Growth January 30, 2014 Last updated September 18th, 2018 969 Reads share

Challenges Of A Fast-Growing Business & How To Deal With Them

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A rapidly growing business is both good news and cause for concern because it requires you to substantially up your game. Your services have been appreciated but the expectations from you have also risen, sometimes exponentially. You need more resources to get work done, and with more resources comes the problem of managing it all effectively.

Following are some of the most common challenges faced by fast-growing businesses, along with suggestions on what you can do to keep on top of them.

Challenge #1: Need More and More Talent

Your employees are the life force of your business. They will determine the quality of your services, which is why you should do your best to hire the brightest people you can.

As your business expands, so will your need to have more people onboard. But you can only hire so many at one go. Finding the right people at the right time is a time-consuming process, if you want to take luck out of the equation. (Even the biggest companies take time to fill their positions with the best talent out there!)

What to do about it:

Jump on the freelance bandwagon

Letting people work for you from remote locations, even if not most desirable, is still better than burdening your current staff with heavy work. That way you won’t even have to say no to new contracts.

Design attractive HR policies

If you want to attract the best talent, you will have to become the best employer in some way or the other. Design work policies that will be attractive to potential employees. Give them flexible working hours if it helps matters. Be generous with compensation (as a rapidly growing business you don’t have an excuse to scrimp in this department!). Otherwise even if you do hire the right people you’ll have trouble holding on to them. Happy and satisfied employees are crucial to the long-term health of any business.

Don’t let your greed get the better of you

Yes, we used the word ambition instead of greed because when you consistently take on more work than your team can handle, you are being greedy.

It’s a good thing for a company to receive a lot of business, but not if it comes at the cost of overworking its employees. Keep working on hiring new people but in the meantime slow down on accepting more contracts for now, unless you have enough people for everything to be executed smoothly.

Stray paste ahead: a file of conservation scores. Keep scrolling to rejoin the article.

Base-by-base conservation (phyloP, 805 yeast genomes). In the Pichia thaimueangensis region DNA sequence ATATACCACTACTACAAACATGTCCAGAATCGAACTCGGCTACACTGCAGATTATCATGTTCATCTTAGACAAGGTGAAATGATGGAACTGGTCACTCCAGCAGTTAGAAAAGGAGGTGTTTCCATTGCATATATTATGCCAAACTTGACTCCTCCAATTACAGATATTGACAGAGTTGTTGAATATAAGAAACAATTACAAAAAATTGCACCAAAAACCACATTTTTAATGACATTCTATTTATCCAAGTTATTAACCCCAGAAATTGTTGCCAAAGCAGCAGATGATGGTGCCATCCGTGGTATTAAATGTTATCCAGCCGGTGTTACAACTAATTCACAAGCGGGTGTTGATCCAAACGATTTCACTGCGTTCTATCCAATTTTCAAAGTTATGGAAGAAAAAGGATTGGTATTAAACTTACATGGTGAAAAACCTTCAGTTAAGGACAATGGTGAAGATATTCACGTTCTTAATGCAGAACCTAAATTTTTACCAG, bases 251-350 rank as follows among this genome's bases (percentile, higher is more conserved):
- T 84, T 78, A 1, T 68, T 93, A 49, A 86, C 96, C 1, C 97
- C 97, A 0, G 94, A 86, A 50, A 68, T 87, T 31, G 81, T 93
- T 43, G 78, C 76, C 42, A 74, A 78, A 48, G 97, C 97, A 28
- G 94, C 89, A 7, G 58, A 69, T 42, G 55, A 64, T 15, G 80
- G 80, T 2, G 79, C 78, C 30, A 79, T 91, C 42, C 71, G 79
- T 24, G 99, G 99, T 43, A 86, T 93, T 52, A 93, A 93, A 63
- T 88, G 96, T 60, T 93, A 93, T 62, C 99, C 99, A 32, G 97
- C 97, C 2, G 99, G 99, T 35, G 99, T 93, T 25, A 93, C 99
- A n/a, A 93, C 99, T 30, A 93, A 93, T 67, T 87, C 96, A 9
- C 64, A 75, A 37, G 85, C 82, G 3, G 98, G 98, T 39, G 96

Challenge #2: Running out of Office Space

So your hiring is going well, but where to seat the new staff? You started out thinking you’d do well to have 50 employees in the first year of operation but are already looking at 70, which means you are going to have to look for a new place.

What to do about it:

There isn’t much you can do about this now except:-

  • Hunt for a new commercial property to accommodate the newly hired people.
  • But be smart about buying a new office. Don’t buy a property that can only seat 20-odd employees.
  • Think long-term and buy an office space big enough to be able to accommodate any staff you may hire for the next five years or so.
  • Another option is to sell your current office and move to a much bigger place en masse. This is advisable if you don’t want to spend your time travelling from one office to another. It will aid management and may well work out cheaper in the long run.

Challenge #3: A Drop in Productivity

Faltering customer service or delays in delivering results is tied to overworking your employees or taking on so much that you don’t have the time or people to supervise it all. If you notice a substantial rise in the number of complaints you receive, it’s a sign of a bigger problem.

At no point should the quality of your work dip. Customers don’t take kindly to substandard services or products. They came to you because you had something worthwhile to offer. They neither know nor care about your challenges. They have paid you in full, they now want you to deliver the best results. The question is – can you do it or not? No ifs and buts.

What to do about it:

Recognize your limits and work respecting them.

If you can’t fulfill an order straightaway, you need to let the client know about it beforehand. Contrary to what you think, this won’t make you look bad. Not fulfilling your promise, or compromising on the quality, will. The quality of work you deliver reflects on your credibility, which is the most precious currency in the world of business. You strove to build it, now you must strive to keep it.

Challenge #4: Rising Costs

We have been assuming until now that your challenges are all associated with demand for your services far outstripping what you can supply.

But not all challenges are of such a sweet nature. Have your overhead costs spiraled out of control? What are your profit margins looking like? If they are dwindling, you should sit up and take notice, because if you don’t any big expense can send your company into red.

Here’s what to do:

Don’t take on more debt.

Instead, “marshal internal resources for growth.” Implement cost-cutting measures to bring about a more acceptable equation between your expenses and your earnings. Taking on more work is a great idea, but only if you have sorted yourself out on the human resources front. Otherwise you may dig yourself into a bigger hole.

Images: ”Business to grow in the active high  / Shutterstock.com

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loridwagoner

loridwagoner

Lori Wagoner is a market research consultant. She advises small businesses on new ways to find local and national business. You can catch her on Twitter @loridwagoner.

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